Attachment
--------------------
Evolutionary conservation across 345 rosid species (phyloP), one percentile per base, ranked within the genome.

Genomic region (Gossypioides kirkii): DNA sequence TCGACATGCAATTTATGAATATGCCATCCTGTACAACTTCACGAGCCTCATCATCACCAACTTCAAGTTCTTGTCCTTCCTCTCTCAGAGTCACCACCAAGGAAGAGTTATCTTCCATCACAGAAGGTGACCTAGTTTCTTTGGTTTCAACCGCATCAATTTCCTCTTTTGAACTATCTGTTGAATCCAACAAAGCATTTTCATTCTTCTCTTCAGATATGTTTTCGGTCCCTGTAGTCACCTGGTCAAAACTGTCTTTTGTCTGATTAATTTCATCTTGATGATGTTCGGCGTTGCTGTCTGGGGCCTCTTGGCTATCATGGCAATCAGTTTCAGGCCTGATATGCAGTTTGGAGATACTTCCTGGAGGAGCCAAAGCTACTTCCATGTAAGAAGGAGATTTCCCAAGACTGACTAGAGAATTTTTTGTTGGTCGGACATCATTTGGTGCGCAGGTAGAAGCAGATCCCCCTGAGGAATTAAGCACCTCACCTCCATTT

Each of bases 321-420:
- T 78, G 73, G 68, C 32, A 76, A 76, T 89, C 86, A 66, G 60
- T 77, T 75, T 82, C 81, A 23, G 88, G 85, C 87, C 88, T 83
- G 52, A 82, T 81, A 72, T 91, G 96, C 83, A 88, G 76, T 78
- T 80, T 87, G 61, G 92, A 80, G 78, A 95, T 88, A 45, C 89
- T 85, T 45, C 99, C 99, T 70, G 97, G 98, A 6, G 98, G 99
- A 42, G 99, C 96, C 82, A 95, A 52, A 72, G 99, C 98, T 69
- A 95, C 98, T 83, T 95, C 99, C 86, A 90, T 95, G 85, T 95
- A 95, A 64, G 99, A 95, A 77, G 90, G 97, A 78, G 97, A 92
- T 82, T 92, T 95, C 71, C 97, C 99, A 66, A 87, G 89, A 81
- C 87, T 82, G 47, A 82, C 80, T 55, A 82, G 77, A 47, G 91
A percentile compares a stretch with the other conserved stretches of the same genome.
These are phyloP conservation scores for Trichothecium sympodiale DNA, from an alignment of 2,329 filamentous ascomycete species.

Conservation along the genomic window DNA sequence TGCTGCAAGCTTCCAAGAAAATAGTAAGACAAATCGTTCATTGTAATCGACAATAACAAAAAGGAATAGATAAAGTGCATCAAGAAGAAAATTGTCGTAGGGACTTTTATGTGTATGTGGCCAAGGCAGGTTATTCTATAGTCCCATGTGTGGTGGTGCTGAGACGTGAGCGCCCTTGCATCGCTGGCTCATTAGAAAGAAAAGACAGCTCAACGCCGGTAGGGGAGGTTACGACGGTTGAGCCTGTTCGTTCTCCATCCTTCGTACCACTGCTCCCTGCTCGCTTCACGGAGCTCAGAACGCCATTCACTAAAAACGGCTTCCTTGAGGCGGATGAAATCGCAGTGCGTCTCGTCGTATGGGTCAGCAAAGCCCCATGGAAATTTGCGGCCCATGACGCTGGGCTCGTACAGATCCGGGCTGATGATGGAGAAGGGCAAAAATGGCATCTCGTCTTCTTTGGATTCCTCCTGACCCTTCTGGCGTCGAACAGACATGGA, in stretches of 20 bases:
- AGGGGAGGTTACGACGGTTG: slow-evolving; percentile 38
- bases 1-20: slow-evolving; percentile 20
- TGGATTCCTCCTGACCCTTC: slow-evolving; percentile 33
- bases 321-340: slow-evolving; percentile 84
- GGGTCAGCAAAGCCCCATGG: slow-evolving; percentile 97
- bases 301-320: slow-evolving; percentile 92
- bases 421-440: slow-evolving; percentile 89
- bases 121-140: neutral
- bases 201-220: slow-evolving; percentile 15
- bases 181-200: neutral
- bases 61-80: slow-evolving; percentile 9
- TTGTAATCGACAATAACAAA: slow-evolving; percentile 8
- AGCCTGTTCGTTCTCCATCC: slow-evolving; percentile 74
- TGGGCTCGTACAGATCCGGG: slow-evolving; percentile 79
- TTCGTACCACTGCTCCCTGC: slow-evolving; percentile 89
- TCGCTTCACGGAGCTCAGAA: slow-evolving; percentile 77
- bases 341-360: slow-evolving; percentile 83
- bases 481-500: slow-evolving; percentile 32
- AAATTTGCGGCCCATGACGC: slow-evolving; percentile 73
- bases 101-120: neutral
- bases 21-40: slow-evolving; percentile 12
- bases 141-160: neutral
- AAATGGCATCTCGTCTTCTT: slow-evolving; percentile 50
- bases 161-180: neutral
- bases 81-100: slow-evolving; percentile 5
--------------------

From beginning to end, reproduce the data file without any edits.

Evolutionary conservation across 345 rosid species (phyloP), one percentile per base, ranked within the genome.

Genomic region (Gossypioides kirkii): DNA sequence TCGACATGCAATTTATGAATATGCCATCCTGTACAACTTCACGAGCCTCATCATCACCAACTTCAAGTTCTTGTCCTTCCTCTCTCAGAGTCACCACCAAGGAAGAGTTATCTTCCATCACAGAAGGTGACCTAGTTTCTTTGGTTTCAACCGCATCAATTTCCTCTTTTGAACTATCTGTTGAATCCAACAAAGCATTTTCATTCTTCTCTTCAGATATGTTTTCGGTCCCTGTAGTCACCTGGTCAAAACTGTCTTTTGTCTGATTAATTTCATCTTGATGATGTTCGGCGTTGCTGTCTGGGGCCTCTTGGCTATCATGGCAATCAGTTTCAGGCCTGATATGCAGTTTGGAGATACTTCCTGGAGGAGCCAAAGCTACTTCCATGTAAGAAGGAGATTTCCCAAGACTGACTAGAGAATTTTTTGTTGGTCGGACATCATTTGGTGCGCAGGTAGAAGCAGATCCCCCTGAGGAATTAAGCACCTCACCTCCATTT

Each of bases 321-420:
- T 78, G 73, G 68, C 32, A 76, A 76, T 89, C 86, A 66, G 60
- T 77, T 75, T 82, C 81, A 23, G 88, G 85, C 87, C 88, T 83
- G 52, A 82, T 81, A 72, T 91, G 96, C 83, A 88, G 76, T 78
- T 80, T 87, G 61, G 92, A 80, G 78, A 95, T 88, A 45, C 89
- T 85, T 45, C 99, C 99, T 70, G 97, G 98, A 6, G 98, G 99
- A 42, G 99, C 96, C 82, A 95, A 52, A 72, G 99, C 98, T 69
- A 95, C 98, T 83, T 95, C 99, C 86, A 90, T 95, G 85, T 95
- A 95, A 64, G 99, A 95, A 77, G 90, G 97, A 78, G 97, A 92
- T 82, T 92, T 95, C 71, C 97, C 99, A 66, A 87, G 89, A 81
- C 87, T 82, G 47, A 82, C 80, T 55, A 82, G 77, A 47, G 91
A percentile compares a stretch with the other conserved stretches of the same genome.
These are phyloP conservation scores for Trichothecium sympodiale DNA, from an alignment of 2,329 filamentous ascomycete species.

Conservation along the genomic window DNA sequence TGCTGCAAGCTTCCAAGAAAATAGTAAGACAAATCGTTCATTGTAATCGACAATAACAAAAAGGAATAGATAAAGTGCATCAAGAAGAAAATTGTCGTAGGGACTTTTATGTGTATGTGGCCAAGGCAGGTTATTCTATAGTCCCATGTGTGGTGGTGCTGAGACGTGAGCGCCCTTGCATCGCTGGCTCATTAGAAAGAAAAGACAGCTCAACGCCGGTAGGGGAGGTTACGACGGTTGAGCCTGTTCGTTCTCCATCCTTCGTACCACTGCTCCCTGCTCGCTTCACGGAGCTCAGAACGCCATTCACTAAAAACGGCTTCCTTGAGGCGGATGAAATCGCAGTGCGTCTCGTCGTATGGGTCAGCAAAGCCCCATGGAAATTTGCGGCCCATGACGCTGGGCTCGTACAGATCCGGGCTGATGATGGAGAAGGGCAAAAATGGCATCTCGTCTTCTTTGGATTCCTCCTGACCCTTCTGGCGTCGAACAGACATGGA, in stretches of 20 bases:
- AGGGGAGGTTACGACGGTTG: slow-evolving; percentile 38
- bases 1-20: slow-evolving; percentile 20
- TGGATTCCTCCTGACCCTTC: slow-evolving; percentile 33
- bases 321-340: slow-evolving; percentile 84
- GGGTCAGCAAAGCCCCATGG: slow-evolving; percentile 97
- bases 301-320: slow-evolving; percentile 92
- bases 421-440: slow-evolving; percentile 89
- bases 121-140: neutral
- bases 201-220: slow-evolving; percentile 15
- bases 181-200: neutral
- bases 61-80: slow-evolving; percentile 9
- TTGTAATCGACAATAACAAA: slow-evolving; percentile 8
- AGCCTGTTCGTTCTCCATCC: slow-evolving; percentile 74
- TGGGCTCGTACAGATCCGGG: slow-evolving; percentile 79
- TTCGTACCACTGCTCCCTGC: slow-evolving; percentile 89
- TCGCTTCACGGAGCTCAGAA: slow-evolving; percentile 77
- bases 341-360: slow-evolving; percentile 83
- bases 481-500: slow-evolving; percentile 32
- AAATTTGCGGCCCATGACGC: slow-evolving; percentile 73
- bases 101-120: neutral
- bases 21-40: slow-evolving; percentile 12
- bases 141-160: neutral
- AAATGGCATCTCGTCTTCTT: slow-evolving; percentile 50
- bases 161-180: neutral
- bases 81-100: slow-evolving; percentile 5